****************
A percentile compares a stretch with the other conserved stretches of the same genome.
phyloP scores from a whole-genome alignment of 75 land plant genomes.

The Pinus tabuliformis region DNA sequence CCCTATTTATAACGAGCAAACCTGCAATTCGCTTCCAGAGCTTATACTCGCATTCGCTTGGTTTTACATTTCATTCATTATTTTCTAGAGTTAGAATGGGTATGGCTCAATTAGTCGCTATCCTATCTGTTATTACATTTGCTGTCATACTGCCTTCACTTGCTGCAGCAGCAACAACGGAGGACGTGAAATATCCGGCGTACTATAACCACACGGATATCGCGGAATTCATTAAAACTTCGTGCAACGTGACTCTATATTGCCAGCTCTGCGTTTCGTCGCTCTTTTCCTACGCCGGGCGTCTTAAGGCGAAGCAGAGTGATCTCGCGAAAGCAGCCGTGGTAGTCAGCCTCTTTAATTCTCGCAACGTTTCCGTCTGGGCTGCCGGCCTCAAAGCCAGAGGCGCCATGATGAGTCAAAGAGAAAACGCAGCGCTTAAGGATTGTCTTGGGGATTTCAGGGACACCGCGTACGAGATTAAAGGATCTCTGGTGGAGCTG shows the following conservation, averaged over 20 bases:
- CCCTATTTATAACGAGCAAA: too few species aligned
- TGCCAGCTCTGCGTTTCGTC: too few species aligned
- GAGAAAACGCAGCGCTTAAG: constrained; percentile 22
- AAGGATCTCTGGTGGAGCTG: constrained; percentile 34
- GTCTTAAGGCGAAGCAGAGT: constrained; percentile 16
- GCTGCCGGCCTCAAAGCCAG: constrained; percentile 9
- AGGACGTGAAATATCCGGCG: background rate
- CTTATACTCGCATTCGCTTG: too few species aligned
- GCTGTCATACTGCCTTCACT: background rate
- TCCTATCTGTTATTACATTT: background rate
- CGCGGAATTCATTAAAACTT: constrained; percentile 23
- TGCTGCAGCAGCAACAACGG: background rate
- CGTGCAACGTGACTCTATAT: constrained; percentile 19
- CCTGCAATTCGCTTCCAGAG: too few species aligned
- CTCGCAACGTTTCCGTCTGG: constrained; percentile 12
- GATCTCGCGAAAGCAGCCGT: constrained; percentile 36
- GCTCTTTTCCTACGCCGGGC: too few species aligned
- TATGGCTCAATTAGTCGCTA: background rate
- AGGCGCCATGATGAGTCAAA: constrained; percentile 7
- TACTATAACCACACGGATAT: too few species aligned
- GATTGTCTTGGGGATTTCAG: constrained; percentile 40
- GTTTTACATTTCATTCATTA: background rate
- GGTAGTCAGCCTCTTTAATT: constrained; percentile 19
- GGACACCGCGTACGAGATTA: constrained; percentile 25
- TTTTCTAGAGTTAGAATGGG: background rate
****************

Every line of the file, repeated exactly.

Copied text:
A percentile compares a stretch with the other conserved stretches of the same genome.
phyloP scores from a whole-genome alignment of 75 land plant genomes.

The Pinus tabuliformis region DNA sequence CCCTATTTATAACGAGCAAACCTGCAATTCGCTTCCAGAGCTTATACTCGCATTCGCTTGGTTTTACATTTCATTCATTATTTTCTAGAGTTAGAATGGGTATGGCTCAATTAGTCGCTATCCTATCTGTTATTACATTTGCTGTCATACTGCCTTCACTTGCTGCAGCAGCAACAACGGAGGACGTGAAATATCCGGCGTACTATAACCACACGGATATCGCGGAATTCATTAAAACTTCGTGCAACGTGACTCTATATTGCCAGCTCTGCGTTTCGTCGCTCTTTTCCTACGCCGGGCGTCTTAAGGCGAAGCAGAGTGATCTCGCGAAAGCAGCCGTGGTAGTCAGCCTCTTTAATTCTCGCAACGTTTCCGTCTGGGCTGCCGGCCTCAAAGCCAGAGGCGCCATGATGAGTCAAAGAGAAAACGCAGCGCTTAAGGATTGTCTTGGGGATTTCAGGGACACCGCGTACGAGATTAAAGGATCTCTGGTGGAGCTG shows the following conservation, averaged over 20 bases:
- CCCTATTTATAACGAGCAAA: too few species aligned
- TGCCAGCTCTGCGTTTCGTC: too few species aligned
- GAGAAAACGCAGCGCTTAAG: constrained; percentile 22
- AAGGATCTCTGGTGGAGCTG: constrained; percentile 34
- GTCTTAAGGCGAAGCAGAGT: constrained; percentile 16
- GCTGCCGGCCTCAAAGCCAG: constrained; percentile 9
- AGGACGTGAAATATCCGGCG: background rate
- CTTATACTCGCATTCGCTTG: too few species aligned
- GCTGTCATACTGCCTTCACT: background rate
- TCCTATCTGTTATTACATTT: background rate
- CGCGGAATTCATTAAAACTT: constrained; percentile 23
- TGCTGCAGCAGCAACAACGG: background rate
- CGTGCAACGTGACTCTATAT: constrained; percentile 19
- CCTGCAATTCGCTTCCAGAG: too few species aligned
- CTCGCAACGTTTCCGTCTGG: constrained; percentile 12
- GATCTCGCGAAAGCAGCCGT: constrained; percentile 36
- GCTCTTTTCCTACGCCGGGC: too few species aligned
- TATGGCTCAATTAGTCGCTA: background rate
- AGGCGCCATGATGAGTCAAA: constrained; percentile 7
- TACTATAACCACACGGATAT: too few species aligned
- GATTGTCTTGGGGATTTCAG: constrained; percentile 40
- GTTTTACATTTCATTCATTA: background rate
- GGTAGTCAGCCTCTTTAATT: constrained; percentile 19
- GGACACCGCGTACGAGATTA: constrained; percentile 25
- TTTTCTAGAGTTAGAATGGG: background rate